Genetic analysis of scats reveals minimum number and sex of recently documented mountain lions

Journal of Fish and Wildlife Management
By: , and 

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Abstract

Recent records of mountain lions Puma concolor and concurrent declines in desert bighorn sheep Ovis canadensis mexicana on Kofa National Wildlife Refuge in Arizona, United States, have prompted investigations to estimate the number of mountain lions occurring there. We performed noninvasive genetic analyses and identified species, individuals, and sex from scat samples collected from the Kofa and Castle Dome Mountains. From 105 scats collected, we identified a minimum of 11 individual mountain lions. These individuals consisted of six males, two females and three of unknown sex. Three of the 11 mountain lions were identified multiple times over the study period. These estimates supplement previously recorded information on mountain lions in an area where they were historically considered only transient. We demonstrate that noninvasive genetic techniques, especially when used in conjunction with camera-trap and radiocollaring methods, can provide additional and reliable information to wildlife managers, particularly on secretive species like the mountain lion.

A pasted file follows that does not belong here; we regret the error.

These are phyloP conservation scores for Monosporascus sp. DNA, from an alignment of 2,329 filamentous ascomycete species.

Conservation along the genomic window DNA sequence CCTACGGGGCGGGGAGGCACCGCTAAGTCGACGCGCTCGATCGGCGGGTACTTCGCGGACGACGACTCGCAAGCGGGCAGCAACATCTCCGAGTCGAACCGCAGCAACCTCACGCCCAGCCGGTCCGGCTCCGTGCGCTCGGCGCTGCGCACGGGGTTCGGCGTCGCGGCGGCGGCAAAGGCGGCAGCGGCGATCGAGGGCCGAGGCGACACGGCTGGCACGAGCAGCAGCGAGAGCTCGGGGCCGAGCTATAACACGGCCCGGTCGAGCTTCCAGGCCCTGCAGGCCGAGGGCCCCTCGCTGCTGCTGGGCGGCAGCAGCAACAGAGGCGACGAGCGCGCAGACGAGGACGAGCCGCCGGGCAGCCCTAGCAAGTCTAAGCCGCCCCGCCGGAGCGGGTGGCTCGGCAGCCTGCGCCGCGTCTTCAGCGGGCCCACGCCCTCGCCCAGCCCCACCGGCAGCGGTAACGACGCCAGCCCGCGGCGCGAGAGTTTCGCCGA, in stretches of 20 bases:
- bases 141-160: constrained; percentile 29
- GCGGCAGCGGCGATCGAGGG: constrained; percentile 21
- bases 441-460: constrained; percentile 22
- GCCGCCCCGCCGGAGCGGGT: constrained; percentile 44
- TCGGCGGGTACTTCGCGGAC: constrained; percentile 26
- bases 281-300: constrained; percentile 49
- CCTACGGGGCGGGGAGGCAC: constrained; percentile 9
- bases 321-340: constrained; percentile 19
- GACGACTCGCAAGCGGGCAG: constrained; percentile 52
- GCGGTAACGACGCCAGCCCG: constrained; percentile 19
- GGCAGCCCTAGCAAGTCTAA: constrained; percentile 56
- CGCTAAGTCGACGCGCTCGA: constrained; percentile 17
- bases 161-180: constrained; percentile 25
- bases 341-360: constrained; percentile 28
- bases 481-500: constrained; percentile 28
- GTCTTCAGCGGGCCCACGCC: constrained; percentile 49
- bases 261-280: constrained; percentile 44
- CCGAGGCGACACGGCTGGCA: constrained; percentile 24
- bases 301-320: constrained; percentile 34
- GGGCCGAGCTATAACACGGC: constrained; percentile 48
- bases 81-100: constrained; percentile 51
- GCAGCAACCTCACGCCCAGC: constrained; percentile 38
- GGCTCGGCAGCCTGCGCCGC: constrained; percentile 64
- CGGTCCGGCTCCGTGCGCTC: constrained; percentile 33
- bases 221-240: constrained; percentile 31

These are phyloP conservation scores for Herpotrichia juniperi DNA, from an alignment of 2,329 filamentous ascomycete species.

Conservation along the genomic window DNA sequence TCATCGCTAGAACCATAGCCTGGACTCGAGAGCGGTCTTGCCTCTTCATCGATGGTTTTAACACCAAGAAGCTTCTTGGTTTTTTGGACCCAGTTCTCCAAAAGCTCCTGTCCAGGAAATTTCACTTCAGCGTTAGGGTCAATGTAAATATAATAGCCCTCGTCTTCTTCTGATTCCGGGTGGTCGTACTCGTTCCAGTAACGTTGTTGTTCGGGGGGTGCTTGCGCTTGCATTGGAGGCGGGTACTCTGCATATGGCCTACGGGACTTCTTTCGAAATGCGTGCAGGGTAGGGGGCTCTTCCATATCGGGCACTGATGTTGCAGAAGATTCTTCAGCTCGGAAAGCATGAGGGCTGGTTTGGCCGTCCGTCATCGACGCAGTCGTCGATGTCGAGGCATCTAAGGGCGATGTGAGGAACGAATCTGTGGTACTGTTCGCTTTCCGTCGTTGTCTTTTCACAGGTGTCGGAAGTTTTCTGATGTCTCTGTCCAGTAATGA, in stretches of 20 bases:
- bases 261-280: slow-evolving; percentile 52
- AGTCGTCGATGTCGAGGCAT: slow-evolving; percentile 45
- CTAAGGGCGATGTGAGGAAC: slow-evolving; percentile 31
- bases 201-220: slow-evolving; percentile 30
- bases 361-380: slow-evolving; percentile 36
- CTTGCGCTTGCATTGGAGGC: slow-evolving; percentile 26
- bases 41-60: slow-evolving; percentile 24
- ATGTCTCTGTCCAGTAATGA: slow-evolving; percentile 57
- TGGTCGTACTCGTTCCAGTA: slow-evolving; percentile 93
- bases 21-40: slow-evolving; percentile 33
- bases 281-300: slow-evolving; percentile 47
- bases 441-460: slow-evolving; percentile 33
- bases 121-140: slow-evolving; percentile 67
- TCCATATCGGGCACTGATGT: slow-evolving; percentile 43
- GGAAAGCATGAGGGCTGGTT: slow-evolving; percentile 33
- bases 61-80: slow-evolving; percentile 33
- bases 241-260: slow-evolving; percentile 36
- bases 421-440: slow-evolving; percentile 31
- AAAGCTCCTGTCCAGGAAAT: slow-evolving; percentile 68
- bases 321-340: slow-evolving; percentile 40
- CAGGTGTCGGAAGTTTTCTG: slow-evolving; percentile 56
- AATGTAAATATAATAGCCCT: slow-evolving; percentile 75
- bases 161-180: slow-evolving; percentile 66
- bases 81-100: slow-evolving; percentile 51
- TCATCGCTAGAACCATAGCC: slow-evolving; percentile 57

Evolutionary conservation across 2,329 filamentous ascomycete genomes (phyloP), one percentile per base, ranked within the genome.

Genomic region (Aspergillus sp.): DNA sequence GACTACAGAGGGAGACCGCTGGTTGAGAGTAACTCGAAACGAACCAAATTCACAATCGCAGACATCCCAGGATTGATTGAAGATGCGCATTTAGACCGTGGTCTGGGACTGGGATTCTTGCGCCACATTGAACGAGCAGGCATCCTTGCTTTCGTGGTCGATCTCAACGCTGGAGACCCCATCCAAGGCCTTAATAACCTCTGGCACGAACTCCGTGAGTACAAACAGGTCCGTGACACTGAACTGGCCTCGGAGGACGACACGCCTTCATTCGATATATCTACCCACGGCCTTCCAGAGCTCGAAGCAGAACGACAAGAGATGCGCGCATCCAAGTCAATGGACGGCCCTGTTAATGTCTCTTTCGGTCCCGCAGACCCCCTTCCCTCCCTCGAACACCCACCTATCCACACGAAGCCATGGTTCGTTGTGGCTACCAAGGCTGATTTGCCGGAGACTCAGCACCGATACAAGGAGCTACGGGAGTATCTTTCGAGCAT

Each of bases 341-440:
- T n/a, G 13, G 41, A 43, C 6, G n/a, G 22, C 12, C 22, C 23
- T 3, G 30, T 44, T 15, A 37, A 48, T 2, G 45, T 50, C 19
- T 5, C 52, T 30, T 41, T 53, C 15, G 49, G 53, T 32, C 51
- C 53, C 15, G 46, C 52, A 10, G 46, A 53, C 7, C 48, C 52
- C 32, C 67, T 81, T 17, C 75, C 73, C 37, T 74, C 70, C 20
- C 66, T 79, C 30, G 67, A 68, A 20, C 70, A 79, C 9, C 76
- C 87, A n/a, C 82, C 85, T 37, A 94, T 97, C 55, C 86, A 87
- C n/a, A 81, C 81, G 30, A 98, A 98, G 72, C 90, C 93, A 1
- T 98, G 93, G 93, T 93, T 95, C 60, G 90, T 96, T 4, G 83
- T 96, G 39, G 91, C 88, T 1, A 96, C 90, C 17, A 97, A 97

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Additional publication details

Publication type Article
Publication Subtype Journal Article
Title Genetic analysis of scats reveals minimum number and sex of recently documented mountain lions
Series title Journal of Fish and Wildlife Management
DOI 10.3996/042010-JFWM-008
Volume 2
Issue 1
Year Published 2011
Language English
Publisher U.S. Fish and WIldlife Service
Contributing office(s) Coop Res Unit Seattle
Description 6 p.
First page 106
Last page 111
Country United States
State Arizona
County La Paz County, Yuma County
Other Geospatial Castle Dome Mountain, Kofa Mountain, Kofa National Wildlife Refuge